The new initiative is the driving force behind Microsoft chief executive Bill Gates' decision to step aside today and let president Steve Ballmer take the helm. Gates will remain as chairman but take on the new role of chief software architect.
Microsoft executives say the firm's strategy, called the Next Generation Windows Services (NGWS), will bundle a mix of existing and new Microsoft software. The goal is to give people a new Web-based computing experience as Internet-enabled wireless devices, such as cell phones and personal digital assistants, become more popular.
"We believe the PC will continue to be the most powerful creativity piece available to people," Ballmer said during a press conference today. "But we also need to ensure that non-PC devices can leverage this next-generation set of services."
Analyst Anne Thomas Manes of Patricia Seybold Group said Microsoft's strategy is vital for the company's health as computing moves away from desktop computers to new Internet-enabled devices.
"What Bill is saying, is it's not just Windows on the desktop anymore," Manes said. "It's your handheld device, your refrigerator, your VCR. Everything will be done wirelessly with broadband access."
Gates wants to create a new way of computing, she said. "Gates is trying to 'get out of the box' and come up with new ways of interfacing the computer, where it's not constrained by Windows."
Because these devices have limited computing power, servers must be used to store and deliver applications. By comparison, stand-alone PCs currently contain most of the data and applications for users.
Sun Microsystems, a fierce Microsoft rival, has advocated this server-centric computing model for years. Sun chief executive Scott McNealy said his company acquired Star Division's office software, which competes with Microsoft Office, to foster a move toward server-centric software.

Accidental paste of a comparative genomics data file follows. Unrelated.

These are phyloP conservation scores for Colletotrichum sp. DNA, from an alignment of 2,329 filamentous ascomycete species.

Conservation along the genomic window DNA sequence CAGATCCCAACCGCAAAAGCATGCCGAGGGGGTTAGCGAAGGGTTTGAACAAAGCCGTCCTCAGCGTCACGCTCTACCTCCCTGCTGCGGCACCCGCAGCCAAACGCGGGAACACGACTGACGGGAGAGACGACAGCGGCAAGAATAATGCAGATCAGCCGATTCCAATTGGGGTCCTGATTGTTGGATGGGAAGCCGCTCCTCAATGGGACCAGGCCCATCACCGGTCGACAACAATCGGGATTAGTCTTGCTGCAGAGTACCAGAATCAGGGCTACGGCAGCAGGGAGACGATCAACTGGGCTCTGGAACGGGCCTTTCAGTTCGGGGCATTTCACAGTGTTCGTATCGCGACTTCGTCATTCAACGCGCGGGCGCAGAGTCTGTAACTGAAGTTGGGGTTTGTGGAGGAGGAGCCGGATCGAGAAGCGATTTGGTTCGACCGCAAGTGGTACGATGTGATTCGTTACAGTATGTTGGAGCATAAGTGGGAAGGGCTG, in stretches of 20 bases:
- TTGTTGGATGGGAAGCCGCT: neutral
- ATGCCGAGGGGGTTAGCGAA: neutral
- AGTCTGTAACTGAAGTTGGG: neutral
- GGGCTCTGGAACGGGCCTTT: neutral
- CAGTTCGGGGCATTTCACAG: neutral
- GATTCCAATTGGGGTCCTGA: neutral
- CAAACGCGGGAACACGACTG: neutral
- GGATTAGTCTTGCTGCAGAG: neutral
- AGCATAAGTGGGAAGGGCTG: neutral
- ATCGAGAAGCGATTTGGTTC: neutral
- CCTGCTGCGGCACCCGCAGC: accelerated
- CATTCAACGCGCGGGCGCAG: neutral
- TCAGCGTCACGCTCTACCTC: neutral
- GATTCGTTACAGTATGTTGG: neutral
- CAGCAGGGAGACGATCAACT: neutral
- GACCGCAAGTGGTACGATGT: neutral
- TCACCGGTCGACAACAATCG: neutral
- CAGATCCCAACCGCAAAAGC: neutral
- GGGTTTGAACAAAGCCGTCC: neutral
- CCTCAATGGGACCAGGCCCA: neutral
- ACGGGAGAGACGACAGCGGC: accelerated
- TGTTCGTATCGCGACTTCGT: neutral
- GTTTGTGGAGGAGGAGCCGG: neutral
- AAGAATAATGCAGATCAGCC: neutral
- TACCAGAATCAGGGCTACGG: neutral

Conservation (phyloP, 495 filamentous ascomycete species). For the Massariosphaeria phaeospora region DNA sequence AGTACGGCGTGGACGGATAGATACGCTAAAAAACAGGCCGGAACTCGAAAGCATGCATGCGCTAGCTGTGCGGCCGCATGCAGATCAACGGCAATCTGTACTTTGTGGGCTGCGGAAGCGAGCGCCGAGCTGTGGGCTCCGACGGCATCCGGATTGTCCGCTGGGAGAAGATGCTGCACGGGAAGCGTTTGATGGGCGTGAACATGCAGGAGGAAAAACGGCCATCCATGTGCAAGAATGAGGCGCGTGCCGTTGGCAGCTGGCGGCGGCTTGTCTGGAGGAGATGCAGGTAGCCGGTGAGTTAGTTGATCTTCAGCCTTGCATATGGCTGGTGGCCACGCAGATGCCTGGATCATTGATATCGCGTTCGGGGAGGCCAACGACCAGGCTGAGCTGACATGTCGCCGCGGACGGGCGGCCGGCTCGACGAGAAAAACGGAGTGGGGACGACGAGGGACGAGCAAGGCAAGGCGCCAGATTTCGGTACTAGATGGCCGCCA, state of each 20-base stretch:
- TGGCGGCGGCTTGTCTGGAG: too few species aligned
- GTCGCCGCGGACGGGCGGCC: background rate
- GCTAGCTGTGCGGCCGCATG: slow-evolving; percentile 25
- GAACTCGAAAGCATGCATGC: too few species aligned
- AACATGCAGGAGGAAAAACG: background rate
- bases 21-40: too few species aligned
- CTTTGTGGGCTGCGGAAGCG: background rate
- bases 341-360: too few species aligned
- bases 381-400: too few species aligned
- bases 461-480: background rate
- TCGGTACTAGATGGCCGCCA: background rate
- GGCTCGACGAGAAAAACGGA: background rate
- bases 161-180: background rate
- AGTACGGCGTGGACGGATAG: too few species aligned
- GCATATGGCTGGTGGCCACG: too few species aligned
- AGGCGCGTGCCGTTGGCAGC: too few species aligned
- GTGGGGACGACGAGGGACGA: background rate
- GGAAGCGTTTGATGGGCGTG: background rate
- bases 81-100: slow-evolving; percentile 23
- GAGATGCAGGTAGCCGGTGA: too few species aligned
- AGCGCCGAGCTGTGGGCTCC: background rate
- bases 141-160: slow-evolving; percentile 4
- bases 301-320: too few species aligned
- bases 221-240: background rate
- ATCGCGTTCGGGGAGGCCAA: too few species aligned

But Microsoft executives believe they are well-positioned to tackle the market for several reasons. The company dominates the operating system and Web browser markets, and has a wide mix of Internet investments, including the MSN Web portal and WebTV. Microsoft also has stakes in companies such as Digex and Corio, which rent software that is accessed via the Web.
Microsoft executives said the company plans to offer more details about its new strategy, including a three-year roadmap, at a day-long event in April. The plan will include a new version of the Windows operating system and new development software for programmers to build Web-based applications, they said.
"As our company did with Windows and Office, we will create specific, key services that use our platforms," Ballmer said.
Paul Maritz, Microsoft's group vice president, said Passport is an example of such a service. Passport is a so-called electronic wallet that allows users to sign in once and buy items online without having to enter credit card and personal information on numerous sites.
During the press conference, Ballmer said a future service could allow patients to go to one Web site for all their health care needs, from viewing medical histories to paying doctors' bills.
"You'll be able to?interact with your health care insurer, receive notification when an appointment is necessary, and incorporate those appointments automatically into your calendar," he said.
Gates said more of Microsoft's revenue will come from these new software services, rather than traditional software sales.
For this vision to work, Ballmer said the company must build a "a breakthrough version of Windows" that supports these next-generation services. The company also plans to incorporate new technologies, such as voice recognition.
Maritz said the foundation of Microsoft's new strategy is the forthcoming Web development software, called Windows DNA 2000, which the company announced last September. Windows DNA 2000 includes a new SQL Server database and new software tools to help developers easily build Web-based software.
When Microsoft gives more details of the new Internet strategy in April, it will unveil plans for a "new generation of programming tools" beyond Windows DNA 2000, Maritz said.